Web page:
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Why the concept of digital fashion makes sense

For hundreds of years, the concept of buying clothes has been pretty much straightforward. You buy clothes from a physical outlet. You wear clothes on your body. Simple stuff. Within the past 20 years, we’ve seen a significant shift away from the traditional methods of fashion purchasing, with the rise of e-commerce and the digitization of purchasing clothes. One doesn’t need to visit a store to try something on anymore. Fashion companies are increasingly embracing the technologies of virtual and augmented reality, letting customers try clothes on in the leisure of their own homes. Simply provide your physical measurements and pick an outfit, and the wonders of AI will show you how you look in your chosen article of clothing. Bye bye, fashion stylists?

Both e-commerce and digitization are shaking up the industry, but another trend has been making waves in the world of fashion. The rise of digital clothing; clothing that is worn solely in the digital realm. While the notion may sound absurd to some, there’s growing interest in purchasing items just to be worn online. In 2021 Gucci made fashion headlines when it sold digital sneakers to be worn in Roblox and VRChat. As The Verge put it, virtual clout could be yours for only $12.99. Back then the global digital clothing market was valued at $498.7 million. By 2031 it’s projected to be worth $4.8 billion.

So what exactly is the appeal of digital fashion? Why would someone buy clothing, only for it to be worn on the internet? As strange as it may sound to some, the growth of the market actually has various precedents and it makes sense its popularity is growing.

Gucci Virtual 25 sneakers
Gucci released its Virtual 25 sneakers in 2021, only to be worn online.

One aspect that could be driving the popularity of digital fashion is the environmental impact of traditional fashion. There is some optimism in that if digital fashion can absorb some of the carbon impact of the current fashion industry, the environment will be much better off. In 2018 the global fashion industry employed 75 million people worldwide. Today it employs over 300 million people across the value chain and is a £2.4 trillion global industry, but at a considerable cost, which the the United Nations has described as an environmental and social emergency. The fashion industry accounts for 2-8% of the world’s total greenhouse gas emissions and consumes around 215 trillion litres of water per year! A worrying statistic given how scarce water is. Add to this a trend of people keeping clothes for less time, the era of ‘fast fashion’ is putting great pressure on the environment. Digital fashion has the power to change this by replacing many carbon-intensive processes such as manufacturing and transport.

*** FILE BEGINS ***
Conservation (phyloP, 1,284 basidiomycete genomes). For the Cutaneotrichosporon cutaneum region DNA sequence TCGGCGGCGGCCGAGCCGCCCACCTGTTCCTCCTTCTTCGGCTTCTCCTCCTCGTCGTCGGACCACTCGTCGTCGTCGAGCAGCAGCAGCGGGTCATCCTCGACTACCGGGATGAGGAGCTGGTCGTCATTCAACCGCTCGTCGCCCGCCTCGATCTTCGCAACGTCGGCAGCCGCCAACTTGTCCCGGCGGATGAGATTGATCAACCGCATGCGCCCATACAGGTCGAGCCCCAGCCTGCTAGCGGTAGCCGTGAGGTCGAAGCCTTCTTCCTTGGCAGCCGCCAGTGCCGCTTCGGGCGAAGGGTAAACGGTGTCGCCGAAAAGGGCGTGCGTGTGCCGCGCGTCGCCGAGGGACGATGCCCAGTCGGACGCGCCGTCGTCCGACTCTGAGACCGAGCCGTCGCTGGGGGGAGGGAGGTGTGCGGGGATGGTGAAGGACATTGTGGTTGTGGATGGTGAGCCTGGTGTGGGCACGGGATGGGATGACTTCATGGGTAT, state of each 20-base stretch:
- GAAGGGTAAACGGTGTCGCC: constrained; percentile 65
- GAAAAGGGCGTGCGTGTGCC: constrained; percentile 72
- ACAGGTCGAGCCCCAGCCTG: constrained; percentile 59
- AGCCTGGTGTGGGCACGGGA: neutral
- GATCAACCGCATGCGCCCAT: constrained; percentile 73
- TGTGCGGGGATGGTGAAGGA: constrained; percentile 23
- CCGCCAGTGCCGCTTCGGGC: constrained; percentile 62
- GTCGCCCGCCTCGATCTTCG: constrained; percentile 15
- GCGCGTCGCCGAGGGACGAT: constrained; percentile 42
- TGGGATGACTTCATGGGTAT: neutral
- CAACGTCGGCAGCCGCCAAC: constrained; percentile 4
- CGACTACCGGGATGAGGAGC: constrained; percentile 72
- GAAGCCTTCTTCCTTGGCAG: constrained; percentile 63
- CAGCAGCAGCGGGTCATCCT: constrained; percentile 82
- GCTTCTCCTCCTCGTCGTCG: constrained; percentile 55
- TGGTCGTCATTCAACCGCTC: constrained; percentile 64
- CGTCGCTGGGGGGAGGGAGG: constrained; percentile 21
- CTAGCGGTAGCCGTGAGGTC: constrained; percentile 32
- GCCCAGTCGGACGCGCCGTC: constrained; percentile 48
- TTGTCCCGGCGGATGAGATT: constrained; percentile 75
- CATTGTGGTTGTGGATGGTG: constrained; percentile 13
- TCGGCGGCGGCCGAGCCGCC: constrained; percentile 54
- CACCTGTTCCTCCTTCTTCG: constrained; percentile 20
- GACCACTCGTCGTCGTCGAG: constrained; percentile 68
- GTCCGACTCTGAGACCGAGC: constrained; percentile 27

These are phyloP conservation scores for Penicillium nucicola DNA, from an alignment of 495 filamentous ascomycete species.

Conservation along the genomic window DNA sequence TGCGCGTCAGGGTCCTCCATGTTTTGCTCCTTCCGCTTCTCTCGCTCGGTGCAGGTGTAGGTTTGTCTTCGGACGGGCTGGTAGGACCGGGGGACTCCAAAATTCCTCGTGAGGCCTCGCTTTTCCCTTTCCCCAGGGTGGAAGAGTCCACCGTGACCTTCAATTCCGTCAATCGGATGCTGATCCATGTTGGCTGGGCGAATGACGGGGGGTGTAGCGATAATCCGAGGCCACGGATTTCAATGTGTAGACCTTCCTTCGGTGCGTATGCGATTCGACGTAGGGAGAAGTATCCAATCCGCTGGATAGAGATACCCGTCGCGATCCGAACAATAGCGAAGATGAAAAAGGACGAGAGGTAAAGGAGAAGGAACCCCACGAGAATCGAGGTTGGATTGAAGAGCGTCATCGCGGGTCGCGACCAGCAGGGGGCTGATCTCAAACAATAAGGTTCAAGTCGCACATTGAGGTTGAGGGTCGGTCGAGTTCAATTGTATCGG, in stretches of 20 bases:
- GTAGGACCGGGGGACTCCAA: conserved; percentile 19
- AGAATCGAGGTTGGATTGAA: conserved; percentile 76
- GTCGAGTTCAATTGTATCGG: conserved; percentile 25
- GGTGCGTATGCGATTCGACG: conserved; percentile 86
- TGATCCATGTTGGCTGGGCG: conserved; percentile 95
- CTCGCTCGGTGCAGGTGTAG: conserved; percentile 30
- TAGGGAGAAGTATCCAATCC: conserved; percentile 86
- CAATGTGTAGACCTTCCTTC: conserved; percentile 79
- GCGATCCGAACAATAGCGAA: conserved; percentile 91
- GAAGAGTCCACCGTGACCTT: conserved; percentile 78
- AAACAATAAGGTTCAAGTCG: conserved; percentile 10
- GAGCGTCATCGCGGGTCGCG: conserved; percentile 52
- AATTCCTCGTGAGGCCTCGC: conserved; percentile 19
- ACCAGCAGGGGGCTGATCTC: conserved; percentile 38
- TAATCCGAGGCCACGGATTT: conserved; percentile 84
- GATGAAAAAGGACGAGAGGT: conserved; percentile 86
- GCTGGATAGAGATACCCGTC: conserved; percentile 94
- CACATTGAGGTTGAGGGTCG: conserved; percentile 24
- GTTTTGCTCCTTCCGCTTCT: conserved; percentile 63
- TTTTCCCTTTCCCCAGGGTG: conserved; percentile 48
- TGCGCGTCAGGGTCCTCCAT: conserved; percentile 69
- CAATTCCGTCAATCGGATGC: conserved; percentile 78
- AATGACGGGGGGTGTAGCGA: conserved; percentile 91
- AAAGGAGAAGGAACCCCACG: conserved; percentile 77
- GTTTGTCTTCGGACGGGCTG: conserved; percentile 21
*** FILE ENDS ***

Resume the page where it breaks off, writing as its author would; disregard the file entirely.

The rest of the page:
For many people, fashion is about expression and experimentation. Consider your Facebook cover photo. Have you changed it to make your profile page look good? What about your Instagram profile? Millions of Instagram users take pride in having an aesthetically pleasing feed. It is very possible you have been conscious of your online appearance without really thinking about it. Digital fashion is an extension of this behaviour.

Also digital fashion has a lot of benefits over and above actual clothing. A pair of digital sneakers won’t get dirty. They’ll always look new and won’t need replacing due to wear and tear; unless of course the digital environment in which they’re worn accommodate for dirt and deterioration. How about a digital shirt? You won’t have to worry about dropping coffee on it or ruining its colour due to incorrect washing.

Professional sewing machine
The global fashion industry has an enormous carbon footprint.

On social media, people like to stand out. That is what gets likes, attention and engagement. And this is done in a variety of ways. Take a selfie in an exotic location such as a desert or waterfall. Record a video of you petting a dangerous animal. You’ll get people talking. Wearing a unique digital fashion item can similarly get one the desired engagement, especially if you can customize it and add special effects.

Ultimately businesses will target customers where they are, and whether we like it or not, in this TikTok/Instagram-obsessed world, we’re increasingly spending time online. It’s where people are that advertisers and businesses will flock to. This is why social platforms such as YouTube, Facebook and Snapchat are multi-billion dollar platforms. Those companies that want things to remain the same and don’t make the necessary adaptations run the risk of being left behind. There are countless industries that have evolved due to technological advancements and countless companies that got left behind because they didn’t adapt. Conversely those that saw the foresight to prepare for the new world were able to benefit greatly. And so, the decision of fashion brands to move into digital clothing sales could be seen as a smart move, but could also be seen as a move for survival.

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